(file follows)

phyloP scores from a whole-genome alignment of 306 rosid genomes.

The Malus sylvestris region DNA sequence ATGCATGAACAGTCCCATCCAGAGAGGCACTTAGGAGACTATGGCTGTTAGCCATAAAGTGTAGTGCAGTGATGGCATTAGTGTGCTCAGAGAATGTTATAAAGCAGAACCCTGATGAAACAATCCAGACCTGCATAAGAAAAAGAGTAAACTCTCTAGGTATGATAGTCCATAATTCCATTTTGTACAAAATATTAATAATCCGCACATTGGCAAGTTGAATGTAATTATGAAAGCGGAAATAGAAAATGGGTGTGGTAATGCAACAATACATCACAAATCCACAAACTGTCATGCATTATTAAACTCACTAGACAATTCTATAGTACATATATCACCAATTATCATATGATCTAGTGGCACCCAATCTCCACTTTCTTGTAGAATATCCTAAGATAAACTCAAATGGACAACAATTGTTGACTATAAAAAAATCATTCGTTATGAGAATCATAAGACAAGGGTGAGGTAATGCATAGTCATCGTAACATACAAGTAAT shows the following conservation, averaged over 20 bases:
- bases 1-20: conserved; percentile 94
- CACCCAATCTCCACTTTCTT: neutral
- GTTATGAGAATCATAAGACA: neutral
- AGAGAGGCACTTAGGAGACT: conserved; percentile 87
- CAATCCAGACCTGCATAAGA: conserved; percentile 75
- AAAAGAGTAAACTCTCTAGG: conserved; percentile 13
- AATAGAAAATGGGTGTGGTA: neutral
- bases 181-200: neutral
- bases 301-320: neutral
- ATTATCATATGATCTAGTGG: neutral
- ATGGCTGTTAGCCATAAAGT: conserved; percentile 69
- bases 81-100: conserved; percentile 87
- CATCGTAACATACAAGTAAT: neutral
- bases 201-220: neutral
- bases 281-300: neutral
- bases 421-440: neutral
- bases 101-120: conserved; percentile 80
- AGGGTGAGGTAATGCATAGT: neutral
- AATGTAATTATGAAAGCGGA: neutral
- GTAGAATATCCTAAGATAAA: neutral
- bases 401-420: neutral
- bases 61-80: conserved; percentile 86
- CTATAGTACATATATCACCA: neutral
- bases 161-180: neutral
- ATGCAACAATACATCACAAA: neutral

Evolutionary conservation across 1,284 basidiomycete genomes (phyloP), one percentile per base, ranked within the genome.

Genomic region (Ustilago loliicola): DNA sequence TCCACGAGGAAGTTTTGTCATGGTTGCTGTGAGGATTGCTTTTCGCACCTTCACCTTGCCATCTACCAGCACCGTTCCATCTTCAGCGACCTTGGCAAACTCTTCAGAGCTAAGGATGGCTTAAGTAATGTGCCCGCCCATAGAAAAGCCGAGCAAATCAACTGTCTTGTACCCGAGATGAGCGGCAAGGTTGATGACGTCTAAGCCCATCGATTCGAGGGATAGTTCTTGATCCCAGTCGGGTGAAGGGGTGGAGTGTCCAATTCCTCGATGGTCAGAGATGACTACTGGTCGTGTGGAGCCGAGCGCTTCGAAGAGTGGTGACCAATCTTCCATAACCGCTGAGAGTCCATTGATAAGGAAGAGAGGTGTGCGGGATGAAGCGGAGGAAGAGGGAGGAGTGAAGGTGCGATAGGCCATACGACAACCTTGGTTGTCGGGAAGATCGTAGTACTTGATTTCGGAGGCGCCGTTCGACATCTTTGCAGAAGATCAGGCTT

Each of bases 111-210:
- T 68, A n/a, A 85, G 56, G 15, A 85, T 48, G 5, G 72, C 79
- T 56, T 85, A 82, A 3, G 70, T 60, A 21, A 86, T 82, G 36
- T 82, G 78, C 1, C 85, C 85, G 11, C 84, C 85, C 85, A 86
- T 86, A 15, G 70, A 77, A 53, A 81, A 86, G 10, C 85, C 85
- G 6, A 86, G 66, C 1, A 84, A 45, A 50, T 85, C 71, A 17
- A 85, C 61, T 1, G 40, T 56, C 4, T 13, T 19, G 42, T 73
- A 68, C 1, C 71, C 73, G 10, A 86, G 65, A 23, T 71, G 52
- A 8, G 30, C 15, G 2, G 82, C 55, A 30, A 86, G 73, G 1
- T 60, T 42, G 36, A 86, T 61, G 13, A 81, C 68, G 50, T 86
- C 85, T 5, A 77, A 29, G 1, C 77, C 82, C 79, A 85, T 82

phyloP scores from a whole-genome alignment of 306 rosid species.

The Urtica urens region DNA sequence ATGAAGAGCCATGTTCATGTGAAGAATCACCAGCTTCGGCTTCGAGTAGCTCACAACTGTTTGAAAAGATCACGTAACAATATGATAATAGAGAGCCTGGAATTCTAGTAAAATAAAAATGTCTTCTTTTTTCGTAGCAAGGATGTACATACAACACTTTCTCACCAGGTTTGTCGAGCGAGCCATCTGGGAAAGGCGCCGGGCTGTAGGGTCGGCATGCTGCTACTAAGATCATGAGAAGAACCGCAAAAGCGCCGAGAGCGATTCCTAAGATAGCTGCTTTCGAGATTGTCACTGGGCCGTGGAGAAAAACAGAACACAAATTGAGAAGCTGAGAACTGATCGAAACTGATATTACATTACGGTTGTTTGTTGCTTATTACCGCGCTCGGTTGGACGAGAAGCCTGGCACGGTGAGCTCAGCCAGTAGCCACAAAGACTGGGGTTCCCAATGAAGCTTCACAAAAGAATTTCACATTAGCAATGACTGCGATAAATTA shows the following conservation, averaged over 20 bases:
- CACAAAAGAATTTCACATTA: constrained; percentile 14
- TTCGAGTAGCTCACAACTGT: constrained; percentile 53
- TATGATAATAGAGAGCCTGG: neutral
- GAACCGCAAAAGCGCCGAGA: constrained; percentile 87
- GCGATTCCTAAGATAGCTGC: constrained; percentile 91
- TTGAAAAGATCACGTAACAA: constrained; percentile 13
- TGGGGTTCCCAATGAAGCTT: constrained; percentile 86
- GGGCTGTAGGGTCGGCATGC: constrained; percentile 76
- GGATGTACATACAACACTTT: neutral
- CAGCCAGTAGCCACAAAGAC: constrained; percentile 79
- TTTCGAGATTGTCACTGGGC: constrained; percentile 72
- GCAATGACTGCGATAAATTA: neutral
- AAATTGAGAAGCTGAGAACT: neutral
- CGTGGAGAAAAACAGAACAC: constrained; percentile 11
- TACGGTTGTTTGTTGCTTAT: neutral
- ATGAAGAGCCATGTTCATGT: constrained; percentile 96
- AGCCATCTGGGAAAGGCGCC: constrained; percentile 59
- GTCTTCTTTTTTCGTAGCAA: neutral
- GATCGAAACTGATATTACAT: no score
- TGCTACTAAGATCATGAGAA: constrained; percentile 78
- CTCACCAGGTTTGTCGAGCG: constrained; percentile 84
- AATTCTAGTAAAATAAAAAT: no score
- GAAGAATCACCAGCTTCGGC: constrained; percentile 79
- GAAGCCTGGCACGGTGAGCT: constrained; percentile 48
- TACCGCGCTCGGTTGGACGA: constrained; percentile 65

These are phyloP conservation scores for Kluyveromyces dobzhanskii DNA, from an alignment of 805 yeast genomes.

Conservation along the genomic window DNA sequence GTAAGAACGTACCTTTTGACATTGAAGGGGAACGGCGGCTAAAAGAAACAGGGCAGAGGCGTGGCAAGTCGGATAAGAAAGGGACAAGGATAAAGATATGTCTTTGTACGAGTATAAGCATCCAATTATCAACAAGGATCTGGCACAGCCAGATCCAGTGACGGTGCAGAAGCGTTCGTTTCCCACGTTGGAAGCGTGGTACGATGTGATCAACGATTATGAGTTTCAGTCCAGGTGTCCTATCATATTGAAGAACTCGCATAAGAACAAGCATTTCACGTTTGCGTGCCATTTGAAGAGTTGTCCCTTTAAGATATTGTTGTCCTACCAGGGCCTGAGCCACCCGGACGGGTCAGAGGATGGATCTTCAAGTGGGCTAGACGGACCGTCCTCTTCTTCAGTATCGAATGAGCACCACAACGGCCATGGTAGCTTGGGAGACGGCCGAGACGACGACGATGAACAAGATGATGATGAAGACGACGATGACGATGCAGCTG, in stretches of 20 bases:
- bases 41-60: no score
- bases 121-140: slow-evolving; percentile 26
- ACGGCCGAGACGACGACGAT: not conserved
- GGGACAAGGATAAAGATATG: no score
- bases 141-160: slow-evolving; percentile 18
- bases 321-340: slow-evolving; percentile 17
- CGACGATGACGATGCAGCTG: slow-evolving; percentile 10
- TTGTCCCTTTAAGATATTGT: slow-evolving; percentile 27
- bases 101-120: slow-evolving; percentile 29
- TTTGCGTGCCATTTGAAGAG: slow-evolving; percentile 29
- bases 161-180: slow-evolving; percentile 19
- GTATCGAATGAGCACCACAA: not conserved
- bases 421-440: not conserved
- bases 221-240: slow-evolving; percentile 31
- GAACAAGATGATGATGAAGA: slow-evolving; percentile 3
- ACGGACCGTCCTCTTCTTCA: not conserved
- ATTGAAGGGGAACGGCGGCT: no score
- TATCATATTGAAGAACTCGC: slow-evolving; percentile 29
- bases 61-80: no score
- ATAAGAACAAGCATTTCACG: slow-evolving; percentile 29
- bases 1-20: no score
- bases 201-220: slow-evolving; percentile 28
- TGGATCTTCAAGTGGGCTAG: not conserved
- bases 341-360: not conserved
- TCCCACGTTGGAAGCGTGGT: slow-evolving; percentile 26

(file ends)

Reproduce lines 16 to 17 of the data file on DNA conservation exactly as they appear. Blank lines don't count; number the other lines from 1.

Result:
- bases 201-220: neutral
- bases 281-300: neutral